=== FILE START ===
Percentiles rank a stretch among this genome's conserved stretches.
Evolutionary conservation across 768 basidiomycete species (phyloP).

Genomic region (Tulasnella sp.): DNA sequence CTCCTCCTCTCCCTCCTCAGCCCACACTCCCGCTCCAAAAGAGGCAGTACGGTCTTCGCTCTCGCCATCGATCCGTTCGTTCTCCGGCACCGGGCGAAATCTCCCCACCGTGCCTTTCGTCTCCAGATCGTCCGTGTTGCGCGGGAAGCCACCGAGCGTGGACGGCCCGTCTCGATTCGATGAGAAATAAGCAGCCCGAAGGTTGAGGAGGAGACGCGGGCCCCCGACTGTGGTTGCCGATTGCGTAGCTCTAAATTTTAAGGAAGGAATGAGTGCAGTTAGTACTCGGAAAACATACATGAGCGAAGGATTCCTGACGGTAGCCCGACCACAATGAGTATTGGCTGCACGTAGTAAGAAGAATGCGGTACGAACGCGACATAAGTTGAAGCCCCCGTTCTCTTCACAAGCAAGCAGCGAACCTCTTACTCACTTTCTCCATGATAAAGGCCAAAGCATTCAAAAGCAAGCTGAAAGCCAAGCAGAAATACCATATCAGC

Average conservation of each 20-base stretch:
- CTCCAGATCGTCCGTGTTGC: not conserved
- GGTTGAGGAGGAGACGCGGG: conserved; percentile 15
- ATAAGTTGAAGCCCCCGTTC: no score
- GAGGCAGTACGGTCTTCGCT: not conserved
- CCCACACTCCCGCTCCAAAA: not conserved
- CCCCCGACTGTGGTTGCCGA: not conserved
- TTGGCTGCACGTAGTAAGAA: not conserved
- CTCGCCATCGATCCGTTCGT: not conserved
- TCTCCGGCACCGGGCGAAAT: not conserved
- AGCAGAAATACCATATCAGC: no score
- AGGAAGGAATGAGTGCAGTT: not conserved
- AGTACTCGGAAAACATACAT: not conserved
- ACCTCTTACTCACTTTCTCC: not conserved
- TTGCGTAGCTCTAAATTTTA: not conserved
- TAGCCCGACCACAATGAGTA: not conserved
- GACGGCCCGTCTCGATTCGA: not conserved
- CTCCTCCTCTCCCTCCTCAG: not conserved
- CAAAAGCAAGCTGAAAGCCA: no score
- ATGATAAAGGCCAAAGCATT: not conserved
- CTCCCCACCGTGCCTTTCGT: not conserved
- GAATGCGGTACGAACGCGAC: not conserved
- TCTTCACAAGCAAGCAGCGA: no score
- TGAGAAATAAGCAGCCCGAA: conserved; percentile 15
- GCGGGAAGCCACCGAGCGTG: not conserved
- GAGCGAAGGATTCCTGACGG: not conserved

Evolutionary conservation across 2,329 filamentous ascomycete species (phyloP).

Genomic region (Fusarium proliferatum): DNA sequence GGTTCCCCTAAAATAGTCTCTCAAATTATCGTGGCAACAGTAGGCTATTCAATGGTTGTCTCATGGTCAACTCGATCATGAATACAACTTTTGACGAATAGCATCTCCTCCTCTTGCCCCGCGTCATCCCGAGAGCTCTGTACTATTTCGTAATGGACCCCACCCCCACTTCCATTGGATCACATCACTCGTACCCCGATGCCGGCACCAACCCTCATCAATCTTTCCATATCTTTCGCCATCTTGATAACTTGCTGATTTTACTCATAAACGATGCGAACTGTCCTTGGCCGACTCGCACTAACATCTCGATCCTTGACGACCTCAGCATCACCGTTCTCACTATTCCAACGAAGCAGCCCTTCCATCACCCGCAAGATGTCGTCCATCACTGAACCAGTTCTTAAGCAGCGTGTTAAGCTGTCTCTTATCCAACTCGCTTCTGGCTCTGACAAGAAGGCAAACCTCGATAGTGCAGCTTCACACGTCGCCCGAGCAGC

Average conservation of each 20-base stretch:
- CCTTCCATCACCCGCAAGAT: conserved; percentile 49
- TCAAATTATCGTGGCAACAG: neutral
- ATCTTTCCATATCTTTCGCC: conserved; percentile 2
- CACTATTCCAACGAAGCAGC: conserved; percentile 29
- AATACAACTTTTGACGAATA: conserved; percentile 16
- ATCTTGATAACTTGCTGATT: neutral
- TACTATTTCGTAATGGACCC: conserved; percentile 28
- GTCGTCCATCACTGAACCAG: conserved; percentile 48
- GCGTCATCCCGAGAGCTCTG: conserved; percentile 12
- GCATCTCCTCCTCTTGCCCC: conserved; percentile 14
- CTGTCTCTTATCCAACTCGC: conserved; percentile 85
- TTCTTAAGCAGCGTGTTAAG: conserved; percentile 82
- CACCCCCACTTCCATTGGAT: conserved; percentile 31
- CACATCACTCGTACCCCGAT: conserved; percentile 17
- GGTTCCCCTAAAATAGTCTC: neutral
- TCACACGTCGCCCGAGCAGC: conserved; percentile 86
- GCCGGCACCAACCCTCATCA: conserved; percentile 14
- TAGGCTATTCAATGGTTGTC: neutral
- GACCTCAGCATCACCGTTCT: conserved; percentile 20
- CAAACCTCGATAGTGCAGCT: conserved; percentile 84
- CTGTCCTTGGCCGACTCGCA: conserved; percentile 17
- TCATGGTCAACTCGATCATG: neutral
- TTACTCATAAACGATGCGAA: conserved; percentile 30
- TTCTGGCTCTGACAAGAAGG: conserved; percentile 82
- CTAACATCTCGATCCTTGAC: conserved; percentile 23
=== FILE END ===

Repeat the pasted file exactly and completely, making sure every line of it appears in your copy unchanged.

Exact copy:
Percentiles rank a stretch among this genome's conserved stretches.
Evolutionary conservation across 768 basidiomycete species (phyloP).

Genomic region (Tulasnella sp.): DNA sequence CTCCTCCTCTCCCTCCTCAGCCCACACTCCCGCTCCAAAAGAGGCAGTACGGTCTTCGCTCTCGCCATCGATCCGTTCGTTCTCCGGCACCGGGCGAAATCTCCCCACCGTGCCTTTCGTCTCCAGATCGTCCGTGTTGCGCGGGAAGCCACCGAGCGTGGACGGCCCGTCTCGATTCGATGAGAAATAAGCAGCCCGAAGGTTGAGGAGGAGACGCGGGCCCCCGACTGTGGTTGCCGATTGCGTAGCTCTAAATTTTAAGGAAGGAATGAGTGCAGTTAGTACTCGGAAAACATACATGAGCGAAGGATTCCTGACGGTAGCCCGACCACAATGAGTATTGGCTGCACGTAGTAAGAAGAATGCGGTACGAACGCGACATAAGTTGAAGCCCCCGTTCTCTTCACAAGCAAGCAGCGAACCTCTTACTCACTTTCTCCATGATAAAGGCCAAAGCATTCAAAAGCAAGCTGAAAGCCAAGCAGAAATACCATATCAGC

Average conservation of each 20-base stretch:
- CTCCAGATCGTCCGTGTTGC: not conserved
- GGTTGAGGAGGAGACGCGGG: conserved; percentile 15
- ATAAGTTGAAGCCCCCGTTC: no score
- GAGGCAGTACGGTCTTCGCT: not conserved
- CCCACACTCCCGCTCCAAAA: not conserved
- CCCCCGACTGTGGTTGCCGA: not conserved
- TTGGCTGCACGTAGTAAGAA: not conserved
- CTCGCCATCGATCCGTTCGT: not conserved
- TCTCCGGCACCGGGCGAAAT: not conserved
- AGCAGAAATACCATATCAGC: no score
- AGGAAGGAATGAGTGCAGTT: not conserved
- AGTACTCGGAAAACATACAT: not conserved
- ACCTCTTACTCACTTTCTCC: not conserved
- TTGCGTAGCTCTAAATTTTA: not conserved
- TAGCCCGACCACAATGAGTA: not conserved
- GACGGCCCGTCTCGATTCGA: not conserved
- CTCCTCCTCTCCCTCCTCAG: not conserved
- CAAAAGCAAGCTGAAAGCCA: no score
- ATGATAAAGGCCAAAGCATT: not conserved
- CTCCCCACCGTGCCTTTCGT: not conserved
- GAATGCGGTACGAACGCGAC: not conserved
- TCTTCACAAGCAAGCAGCGA: no score
- TGAGAAATAAGCAGCCCGAA: conserved; percentile 15
- GCGGGAAGCCACCGAGCGTG: not conserved
- GAGCGAAGGATTCCTGACGG: not conserved

Evolutionary conservation across 2,329 filamentous ascomycete species (phyloP).

Genomic region (Fusarium proliferatum): DNA sequence GGTTCCCCTAAAATAGTCTCTCAAATTATCGTGGCAACAGTAGGCTATTCAATGGTTGTCTCATGGTCAACTCGATCATGAATACAACTTTTGACGAATAGCATCTCCTCCTCTTGCCCCGCGTCATCCCGAGAGCTCTGTACTATTTCGTAATGGACCCCACCCCCACTTCCATTGGATCACATCACTCGTACCCCGATGCCGGCACCAACCCTCATCAATCTTTCCATATCTTTCGCCATCTTGATAACTTGCTGATTTTACTCATAAACGATGCGAACTGTCCTTGGCCGACTCGCACTAACATCTCGATCCTTGACGACCTCAGCATCACCGTTCTCACTATTCCAACGAAGCAGCCCTTCCATCACCCGCAAGATGTCGTCCATCACTGAACCAGTTCTTAAGCAGCGTGTTAAGCTGTCTCTTATCCAACTCGCTTCTGGCTCTGACAAGAAGGCAAACCTCGATAGTGCAGCTTCACACGTCGCCCGAGCAGC

Average conservation of each 20-base stretch:
- CCTTCCATCACCCGCAAGAT: conserved; percentile 49
- TCAAATTATCGTGGCAACAG: neutral
- ATCTTTCCATATCTTTCGCC: conserved; percentile 2
- CACTATTCCAACGAAGCAGC: conserved; percentile 29
- AATACAACTTTTGACGAATA: conserved; percentile 16
- ATCTTGATAACTTGCTGATT: neutral
- TACTATTTCGTAATGGACCC: conserved; percentile 28
- GTCGTCCATCACTGAACCAG: conserved; percentile 48
- GCGTCATCCCGAGAGCTCTG: conserved; percentile 12
- GCATCTCCTCCTCTTGCCCC: conserved; percentile 14
- CTGTCTCTTATCCAACTCGC: conserved; percentile 85
- TTCTTAAGCAGCGTGTTAAG: conserved; percentile 82
- CACCCCCACTTCCATTGGAT: conserved; percentile 31
- CACATCACTCGTACCCCGAT: conserved; percentile 17
- GGTTCCCCTAAAATAGTCTC: neutral
- TCACACGTCGCCCGAGCAGC: conserved; percentile 86
- GCCGGCACCAACCCTCATCA: conserved; percentile 14
- TAGGCTATTCAATGGTTGTC: neutral
- GACCTCAGCATCACCGTTCT: conserved; percentile 20
- CAAACCTCGATAGTGCAGCT: conserved; percentile 84
- CTGTCCTTGGCCGACTCGCA: conserved; percentile 17
- TCATGGTCAACTCGATCATG: neutral
- TTACTCATAAACGATGCGAA: conserved; percentile 30
- TTCTGGCTCTGACAAGAAGG: conserved; percentile 82
- CTAACATCTCGATCCTTGAC: conserved; percentile 23